"There is 50 per cent attendance at these centres, despite 100 per cent staffing rates. I think they're maintaining the status quo because they can."

David fears for the future.

"There are children at special schools now who will be transitioning to day centres any time. What will happen then?

"They have been doing this for 19 months now - and in that time the Southern Trust has put no additional temporary centres in place. They are failing to meet our children's need."

In Co Antrim, Caroline [not her real name] is "an emotional and tired wreck".

"I'm so frustrated by no movement on adult day care," she writes in an email, too upset to talk.

"My son is down to three days. He had five days as is his assessed need (1:1) from he started aged 19.

"He has severe learning disabilities, non-verbal but very active."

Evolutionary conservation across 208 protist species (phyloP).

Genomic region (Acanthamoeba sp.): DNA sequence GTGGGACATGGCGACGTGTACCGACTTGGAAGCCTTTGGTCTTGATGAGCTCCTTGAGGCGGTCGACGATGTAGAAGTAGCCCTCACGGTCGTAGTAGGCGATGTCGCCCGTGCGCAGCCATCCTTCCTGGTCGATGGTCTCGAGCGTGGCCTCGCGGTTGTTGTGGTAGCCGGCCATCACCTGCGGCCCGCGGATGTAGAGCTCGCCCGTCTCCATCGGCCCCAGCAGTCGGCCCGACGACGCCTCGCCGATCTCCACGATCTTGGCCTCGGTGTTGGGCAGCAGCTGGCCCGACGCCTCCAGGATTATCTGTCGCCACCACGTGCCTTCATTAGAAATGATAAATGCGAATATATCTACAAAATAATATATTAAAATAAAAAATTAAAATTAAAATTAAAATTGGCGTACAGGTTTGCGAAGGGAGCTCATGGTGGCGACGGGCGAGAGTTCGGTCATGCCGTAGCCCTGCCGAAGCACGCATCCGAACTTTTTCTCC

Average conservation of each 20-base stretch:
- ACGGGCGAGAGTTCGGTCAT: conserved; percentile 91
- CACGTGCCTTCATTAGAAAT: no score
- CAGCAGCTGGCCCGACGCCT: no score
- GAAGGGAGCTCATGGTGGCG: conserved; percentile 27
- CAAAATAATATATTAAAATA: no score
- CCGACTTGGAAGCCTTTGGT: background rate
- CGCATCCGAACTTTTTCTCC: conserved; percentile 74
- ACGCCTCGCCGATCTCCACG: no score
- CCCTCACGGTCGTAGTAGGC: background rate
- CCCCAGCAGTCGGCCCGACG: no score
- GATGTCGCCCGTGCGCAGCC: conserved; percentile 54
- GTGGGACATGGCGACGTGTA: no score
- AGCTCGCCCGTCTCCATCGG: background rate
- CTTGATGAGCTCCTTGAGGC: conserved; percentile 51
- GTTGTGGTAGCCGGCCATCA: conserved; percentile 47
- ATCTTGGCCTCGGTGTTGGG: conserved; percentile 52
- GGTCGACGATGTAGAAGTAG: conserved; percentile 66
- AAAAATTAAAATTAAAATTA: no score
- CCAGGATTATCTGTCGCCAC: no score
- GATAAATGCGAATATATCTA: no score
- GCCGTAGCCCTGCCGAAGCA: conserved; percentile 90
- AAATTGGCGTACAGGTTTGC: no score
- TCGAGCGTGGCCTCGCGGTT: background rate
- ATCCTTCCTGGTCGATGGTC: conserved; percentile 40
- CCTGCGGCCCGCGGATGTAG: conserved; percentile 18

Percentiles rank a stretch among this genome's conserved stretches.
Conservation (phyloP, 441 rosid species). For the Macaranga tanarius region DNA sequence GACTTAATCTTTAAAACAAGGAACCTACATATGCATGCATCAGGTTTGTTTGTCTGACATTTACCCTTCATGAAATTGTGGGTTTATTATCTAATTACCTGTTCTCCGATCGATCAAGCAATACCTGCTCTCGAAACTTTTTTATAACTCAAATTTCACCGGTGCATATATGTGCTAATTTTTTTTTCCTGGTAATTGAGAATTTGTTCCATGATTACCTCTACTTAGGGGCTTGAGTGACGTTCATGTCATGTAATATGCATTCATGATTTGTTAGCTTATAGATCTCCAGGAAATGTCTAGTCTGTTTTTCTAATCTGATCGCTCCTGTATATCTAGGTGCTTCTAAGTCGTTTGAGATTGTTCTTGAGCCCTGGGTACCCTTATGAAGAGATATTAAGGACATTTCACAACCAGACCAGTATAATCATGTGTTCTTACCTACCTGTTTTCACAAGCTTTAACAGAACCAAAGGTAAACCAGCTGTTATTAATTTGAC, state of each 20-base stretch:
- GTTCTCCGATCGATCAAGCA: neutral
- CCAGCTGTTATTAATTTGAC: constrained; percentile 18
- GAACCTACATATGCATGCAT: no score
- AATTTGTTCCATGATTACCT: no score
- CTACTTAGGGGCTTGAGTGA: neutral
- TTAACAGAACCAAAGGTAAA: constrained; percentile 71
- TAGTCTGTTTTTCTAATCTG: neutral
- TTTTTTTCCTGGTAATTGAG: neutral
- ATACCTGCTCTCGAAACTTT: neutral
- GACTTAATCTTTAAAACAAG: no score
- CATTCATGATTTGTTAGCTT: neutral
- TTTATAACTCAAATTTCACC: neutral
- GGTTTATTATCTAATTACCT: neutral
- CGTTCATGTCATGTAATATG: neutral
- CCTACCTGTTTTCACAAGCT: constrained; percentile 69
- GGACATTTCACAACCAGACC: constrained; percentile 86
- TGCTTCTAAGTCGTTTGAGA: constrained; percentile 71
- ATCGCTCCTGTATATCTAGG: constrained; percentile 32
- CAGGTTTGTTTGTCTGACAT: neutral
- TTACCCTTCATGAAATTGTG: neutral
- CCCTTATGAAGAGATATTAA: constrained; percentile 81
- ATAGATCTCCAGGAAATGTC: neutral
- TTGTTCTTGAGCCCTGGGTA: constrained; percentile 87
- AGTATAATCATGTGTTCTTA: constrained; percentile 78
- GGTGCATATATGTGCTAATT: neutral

She too has had payments to find her own solution "but nothing equals the buildings-based and routine that goes with it".

Northern Trust said it is simply following the regulations forced on it by the pandemic.

"All our adult centres are open and continuing services Monday to Friday," a spokeswoman said.

"The current Covid-19 Guidance which requires a two metre distance rule impacts upon our ability to operate at full capacity.

"All trusts across Northern Ireland are experiencing similar challenges and we await updated guidance regarding the distancing measures, which is expected soon.

"The trust fully appreciate the difficulties the lack of access is having on service users and their families and have given assurances that as soon as the guidance allows increased capacity, the trust will implement the changes and increase availability."

It is a promise they have heard before.